Clark’s daughter tearfully said her family hasn’t made excuses for Joshua’s behavior.

“We’re not selfish people,” Kim said. “We are truly sorry for what happened to your son.”

Decisions

Before the final ruling, John Robbins, Russell’s court-appointed attorney, asked Howell to consider both the decision of the Lee County jury and Joshua Russell’s background. While the jury found Russell guilty of capital murder, they also recommended life without parole instead of the death sentence.

“That’s not something the prosecution can disregard,” he said.

McVeigh said before the sentencing that he had never asked for a judicial override until this case. But, the prosecutor said, he has never had a case such as this before.

“I’m asking the court to override this and put this man to death because he killed an officer in the line of duty for doing his job,” he said.

Howell said by phone Monday there were a variety of factors that influenced his decision.

Howell said he took new testimony offered Monday, other capital cases he has tried and the recommendations from the Lee County jury into consideration before making his ruling.

“I thought it was the appropriate thing to do,” he said.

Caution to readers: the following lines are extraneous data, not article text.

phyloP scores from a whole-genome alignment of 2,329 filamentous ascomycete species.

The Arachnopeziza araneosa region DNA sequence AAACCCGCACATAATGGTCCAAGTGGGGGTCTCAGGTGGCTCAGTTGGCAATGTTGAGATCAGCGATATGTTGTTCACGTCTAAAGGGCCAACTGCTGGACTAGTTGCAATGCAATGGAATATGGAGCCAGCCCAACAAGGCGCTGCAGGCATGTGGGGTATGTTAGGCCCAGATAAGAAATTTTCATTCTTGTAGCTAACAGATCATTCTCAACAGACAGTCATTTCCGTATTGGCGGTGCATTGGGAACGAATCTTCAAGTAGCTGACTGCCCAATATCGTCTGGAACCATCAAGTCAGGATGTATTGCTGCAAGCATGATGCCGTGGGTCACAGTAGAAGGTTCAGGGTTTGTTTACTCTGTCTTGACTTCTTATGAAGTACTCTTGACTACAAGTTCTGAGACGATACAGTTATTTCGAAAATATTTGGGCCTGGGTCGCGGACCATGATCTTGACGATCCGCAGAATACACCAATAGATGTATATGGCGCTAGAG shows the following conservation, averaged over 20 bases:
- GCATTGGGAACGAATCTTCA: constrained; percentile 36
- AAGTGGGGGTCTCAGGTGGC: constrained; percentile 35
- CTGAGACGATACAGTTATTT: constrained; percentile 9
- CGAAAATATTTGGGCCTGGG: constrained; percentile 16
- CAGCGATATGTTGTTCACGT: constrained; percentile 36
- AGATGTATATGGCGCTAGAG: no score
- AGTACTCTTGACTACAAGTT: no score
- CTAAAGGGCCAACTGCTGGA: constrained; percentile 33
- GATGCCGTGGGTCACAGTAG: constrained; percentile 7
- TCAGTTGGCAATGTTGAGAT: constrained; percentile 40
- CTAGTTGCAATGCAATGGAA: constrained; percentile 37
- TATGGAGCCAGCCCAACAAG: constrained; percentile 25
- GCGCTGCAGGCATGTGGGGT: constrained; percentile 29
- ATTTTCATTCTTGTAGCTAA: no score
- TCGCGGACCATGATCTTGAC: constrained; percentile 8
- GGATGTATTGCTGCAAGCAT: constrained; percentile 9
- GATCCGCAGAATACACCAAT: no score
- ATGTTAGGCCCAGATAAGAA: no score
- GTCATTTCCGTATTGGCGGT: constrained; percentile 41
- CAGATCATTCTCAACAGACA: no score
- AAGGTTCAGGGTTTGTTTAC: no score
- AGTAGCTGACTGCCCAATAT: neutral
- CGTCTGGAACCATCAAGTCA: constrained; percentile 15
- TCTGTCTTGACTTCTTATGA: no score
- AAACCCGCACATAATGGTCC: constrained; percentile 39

A message left for Robbins was not immediately returned Monday night and Russell’s family declined to comment on the sentencing after the decision.

Morris said after the hearing that regardless of whatever the judge decided, she appreciates what those with the Calhoun County DA’s office have done. She said they have represented Justin and her family “to the greatest.”

“That’s exactly what we were asking for,” she said. “I believed that’s what we would get. I had hoped that’s what we would get.”

Though Sollohub’s family has received closure for the ordeal, Morris said, she believes she will likely see Russell again, whether it be at an appeal or at a hearing.

“I think we have a long road ahead of us, but this part’s over and we’re glad for the decision made today,” she said.

Staff Writer Madasyn Czebiniak: 256-235-3546. On Twitter @MCzebiniak_Star.